ILO COOP participates in a #CoffeePeople webinar on Occupational Safety and Health through Cooperatives

ILO COOP unit joined the ILO’s LABADMIN/OSH Branch to talk about the relevance of cooperatives in promoting occupational safety and health in the coffee supply chain.

News | 01 December 2023
Under the framework of the Vision Zero Fund programme, funded by the European Union, ILO COOP Unit and the LABADMIN/OSH Branch jointly conducted a webinar on “Enhancing Cooperatives’ Capacity to Promote Occupational Safety and Health”. The Vision Zero Fund (VZF) is a programme that aims to improve health and safety up and down the global supply chains.

The webinar was part of the #Coffee People Campaign that was launched on October 1st, 2023. It seeks to promote the right to a safe and healthy working environment in the coffee supply chain. The campaign is a call to action for stakeholders to pledge concrete actions that they will implement to enable meaningful change for coffee workers. The webinar brought together 35 participants from around the world representing governments, employers’, and workers’ organization as well as cooperatives unions and associations directly involved in the coffee supply chain.

The webinar was moderated by Ms. Maria Munaretto, ILO Technical Officer on Occupational Safety and Health in Global Supply Chains in the VZF programme, with the participation of Ms. Simel Esim, Head of ILO COOP Unit, Mr. Rayann Koudaih, ILO Technical Officer on Cooperatives and Social and Solidarity Economy (SSE) Development, and Ms. Ana Catalina Ramirez, ILO Technical Specialist on Occupational Safety and Health as speakers.

Ms Esim provided an overview of the history of cooperative development at the ILO since 1920. She noted that the Office has been providing policy advisory, research and knowledge sharing, and capacity building services to the constituents through development cooperation projects and in close collaboration with ILO constituents and in partnership with the cooperative movement. She reflected on the notion of advancing decent work in and through cooperatives, and other social and solidarity economy entities. She provided examples of the role cooperatives can play in eliminating child labour in agriculture, transitioning from the informal to the formal economy, addressing care deficits and advancing social cohesion and peace.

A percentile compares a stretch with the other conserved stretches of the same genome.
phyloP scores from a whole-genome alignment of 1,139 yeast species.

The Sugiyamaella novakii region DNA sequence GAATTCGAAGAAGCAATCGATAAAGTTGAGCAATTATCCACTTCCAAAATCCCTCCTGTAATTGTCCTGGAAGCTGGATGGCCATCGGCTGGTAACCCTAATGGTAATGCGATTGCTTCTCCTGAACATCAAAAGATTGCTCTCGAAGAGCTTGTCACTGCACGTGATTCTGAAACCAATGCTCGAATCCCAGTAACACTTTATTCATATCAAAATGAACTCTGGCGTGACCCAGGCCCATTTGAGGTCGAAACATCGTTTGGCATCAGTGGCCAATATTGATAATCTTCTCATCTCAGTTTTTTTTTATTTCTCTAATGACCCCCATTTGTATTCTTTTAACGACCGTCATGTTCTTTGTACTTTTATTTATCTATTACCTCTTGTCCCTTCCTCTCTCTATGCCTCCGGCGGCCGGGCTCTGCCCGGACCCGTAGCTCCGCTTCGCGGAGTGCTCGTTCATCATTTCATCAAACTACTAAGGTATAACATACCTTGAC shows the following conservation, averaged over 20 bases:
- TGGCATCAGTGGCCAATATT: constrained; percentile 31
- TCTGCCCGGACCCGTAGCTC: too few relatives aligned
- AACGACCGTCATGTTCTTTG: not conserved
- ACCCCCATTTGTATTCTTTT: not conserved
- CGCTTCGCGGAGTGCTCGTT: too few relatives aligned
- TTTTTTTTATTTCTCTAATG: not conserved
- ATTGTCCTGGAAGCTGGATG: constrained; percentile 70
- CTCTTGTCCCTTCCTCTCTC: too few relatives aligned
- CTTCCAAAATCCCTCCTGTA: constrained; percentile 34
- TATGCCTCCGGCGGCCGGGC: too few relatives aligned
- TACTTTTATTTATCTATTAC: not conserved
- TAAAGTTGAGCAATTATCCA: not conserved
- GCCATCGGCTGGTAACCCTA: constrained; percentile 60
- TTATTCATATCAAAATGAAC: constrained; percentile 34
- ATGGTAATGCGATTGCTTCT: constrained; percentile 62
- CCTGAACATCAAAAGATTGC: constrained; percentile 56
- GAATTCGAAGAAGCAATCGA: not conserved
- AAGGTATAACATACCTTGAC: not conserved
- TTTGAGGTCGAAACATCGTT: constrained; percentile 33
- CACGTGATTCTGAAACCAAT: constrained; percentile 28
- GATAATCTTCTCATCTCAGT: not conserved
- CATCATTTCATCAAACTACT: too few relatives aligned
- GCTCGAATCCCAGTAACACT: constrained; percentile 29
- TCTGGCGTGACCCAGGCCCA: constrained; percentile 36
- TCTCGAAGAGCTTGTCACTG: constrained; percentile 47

Mr Koudaih spoke about the importance of cooperatives in agriculture and more specifically the coffee sector starting with the ILO definition of cooperatives, the principles and values according to ILO Recommendation 193 on the Promotion of Cooperatives and the application of these principles in the way cooperatives are formed and operate in the coffee supply chain. He noted that farmers often come together in informal or formal ways to increase their bargaining power and better negotiate input and output prices, and establish stronger relationships with bigger actors (buyers, suppliers, distributors, etc.) in the value chain.

In addition, he pointed out these groups, often in the form of cooperatives, have a mandate to serve their producer-members by facilitating access to markets, training and education, and financial opportunities. In the coffee sector, cooperatives face additional challenges related to high-quality control, certification costs, competition with large companies, and market access and Fair Trade. Cooperatives also play a role in increasing women’s economic participation notably in leadership positions and contribute to the pillars of the ILO Decent Work agenda by combatting forced labour, helping eliminate child labour, ensuring non-discrimination, promoting freedom of association and collective bargaining, and more recently promoting occupational safety and health (OSH).

Ms Ramirez provided insights on the importance of integrating OSH within cooperatives. She argued that workers in the agricultural face a range of risks including exposure to biological hazards, physical work intensity, long working hours, and lack of access to social protection. To decrease these risks, cooperatives have several features that favour the integration of OSH within their operations. These include their outreach capacity to members, facilitating easy access to quality production supplies and services, and access to information on disease and injury prevention. At the same time, adequate OSH measures implemented by cooperative producer-members contribute to their well-being thus increasing cooperative business continuity and profitability through sustained/increased surpluses. Key actions to promote OSH through cooperatives include: 1) making OSH part of cooperative values, 2) creating awareness about OSH hazards and assessing risks, 3) prioritizing consensus-based and collective control measures, 4) providing OSH education and training, 5) compiling data on injuries and diseases and 6) having an action plan and engaging members and workers.

The webinar presentation  ended with quick recommendations provided by the three speakers on the way to efficiently engage cooperatives in the promotion of occupational safety and health in the coffee supply chain. These included continuing raise-awareness on cooperative development in local and rural economies, identifying champions to present cooperatives as viable enterprise models, and making sure core cooperative definition and principles are applied.

It is worth noting that the idea of the webinar stemmed from work-in-progress that the ILO COOP Unit is conducting with the LABADMIN/OSH Branch on the development of a dedicated training tool on the promotion of OSH for and through cooperatives in the agriculture sector. The tool has been pilot tested in Arabic in Jordan under the PROSPECTS Jordan programme and in partnership with the Jordanian Cooperative Corporation (JCC). English, French and Spanish versions will soon be available for roll-out in Member States.